Sanctity as literature in late medieval Britain explores how sanctity and questions of literariness are intertwined across a range of medieval genres. “Sanctity” as a theme and concept figures as a prominent indicator of the developments in the period, in which authors began to challenge the predominant medieval dichotomy of either relying on the authority of previous authors when writing, or on experience. These developments are marked also by a rethinking of the intended and perceived effects of writings. Instead of looking for clues in religious practices in order to explain these changes, the literary practices themselves need to be scrutinised in detail, which provide evidence for a reinterpretation of both the writers’ and their topics’ traditional roles and purposes. The essays in the collection are based on a representative choice of texts from the fourteenth to the early sixteenth centuries, covering penitential literature, hagiographical compilations and individual legends as well as romance, debates, and mystical literature from medieval and early modern England, Scotland, Wales, and Ireland. For researchers and advanced students of medieval literature and culture, the collection offers new insights into one of the central concepts of the late medieval period by considering sanctity first and foremost from the perspective of its literariness and literary potential.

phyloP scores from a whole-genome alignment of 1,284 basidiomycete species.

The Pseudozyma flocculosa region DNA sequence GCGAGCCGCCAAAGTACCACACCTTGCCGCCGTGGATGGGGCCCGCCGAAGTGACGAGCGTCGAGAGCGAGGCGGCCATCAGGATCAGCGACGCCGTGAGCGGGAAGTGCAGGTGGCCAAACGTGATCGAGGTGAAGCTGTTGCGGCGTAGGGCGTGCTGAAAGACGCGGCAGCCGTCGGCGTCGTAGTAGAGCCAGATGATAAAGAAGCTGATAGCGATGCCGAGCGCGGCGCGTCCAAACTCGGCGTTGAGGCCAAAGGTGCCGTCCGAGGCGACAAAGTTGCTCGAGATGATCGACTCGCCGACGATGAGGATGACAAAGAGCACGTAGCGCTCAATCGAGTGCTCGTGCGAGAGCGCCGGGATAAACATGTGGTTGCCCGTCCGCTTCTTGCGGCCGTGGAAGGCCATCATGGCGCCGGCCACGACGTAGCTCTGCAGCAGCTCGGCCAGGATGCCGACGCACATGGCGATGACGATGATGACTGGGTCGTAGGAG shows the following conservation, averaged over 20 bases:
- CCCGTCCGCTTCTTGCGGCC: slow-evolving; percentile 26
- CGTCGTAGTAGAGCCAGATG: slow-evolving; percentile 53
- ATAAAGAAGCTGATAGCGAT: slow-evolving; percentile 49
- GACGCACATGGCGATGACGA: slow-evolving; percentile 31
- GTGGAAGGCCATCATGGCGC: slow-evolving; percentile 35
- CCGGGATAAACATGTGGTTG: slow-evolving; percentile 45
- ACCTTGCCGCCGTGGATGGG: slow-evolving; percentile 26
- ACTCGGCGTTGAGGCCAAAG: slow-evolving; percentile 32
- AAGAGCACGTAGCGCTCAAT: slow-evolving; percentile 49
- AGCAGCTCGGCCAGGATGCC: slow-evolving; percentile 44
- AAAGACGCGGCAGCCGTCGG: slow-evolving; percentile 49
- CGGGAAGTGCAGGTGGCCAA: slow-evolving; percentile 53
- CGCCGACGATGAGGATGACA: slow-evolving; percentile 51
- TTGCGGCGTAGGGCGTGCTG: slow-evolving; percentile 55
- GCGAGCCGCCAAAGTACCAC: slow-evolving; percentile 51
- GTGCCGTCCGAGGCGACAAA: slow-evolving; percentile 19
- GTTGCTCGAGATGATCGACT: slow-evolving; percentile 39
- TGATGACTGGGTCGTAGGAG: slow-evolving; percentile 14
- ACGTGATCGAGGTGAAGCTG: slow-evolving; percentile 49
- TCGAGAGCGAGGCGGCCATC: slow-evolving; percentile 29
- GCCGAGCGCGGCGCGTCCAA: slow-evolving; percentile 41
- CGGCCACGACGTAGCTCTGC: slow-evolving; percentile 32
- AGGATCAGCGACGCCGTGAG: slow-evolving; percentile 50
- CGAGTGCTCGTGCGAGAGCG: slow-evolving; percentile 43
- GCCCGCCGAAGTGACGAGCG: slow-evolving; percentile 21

Few historical problems have received so much attention among those studying the modern period and so little attention among medieval scholars as that of peacemaking. In the medieval period, peace was intrinsically linked to Christianity. As peace was seen as the perfect realisation of the laws of God, peace in the medieval period also became a standard justification for war. This book develops Professor Christopher Holdsworth's ideas and to put these, and other, common themes into a wider context by examining two case studies: peacemaking involving the kings of England and their neighbours in Britain and on the continent; and that involving the kings of Denmark and their neighbours. For England, the investigation looks at the reigns of Henry II and his sons, Richard I and John, encompassing the period between 1154 and 1216. For Denmark, the focus is on the reigns of Valdemar I and his sons, Cnut VI and Valdemar II, thereby covering most of the period between 1157 and 1241. In 1177, the treaty of Winchester satisfied what both kings wanted to achieve at that particular time. At the heart of the medieval peacemaking process stood the face-to-face meeting.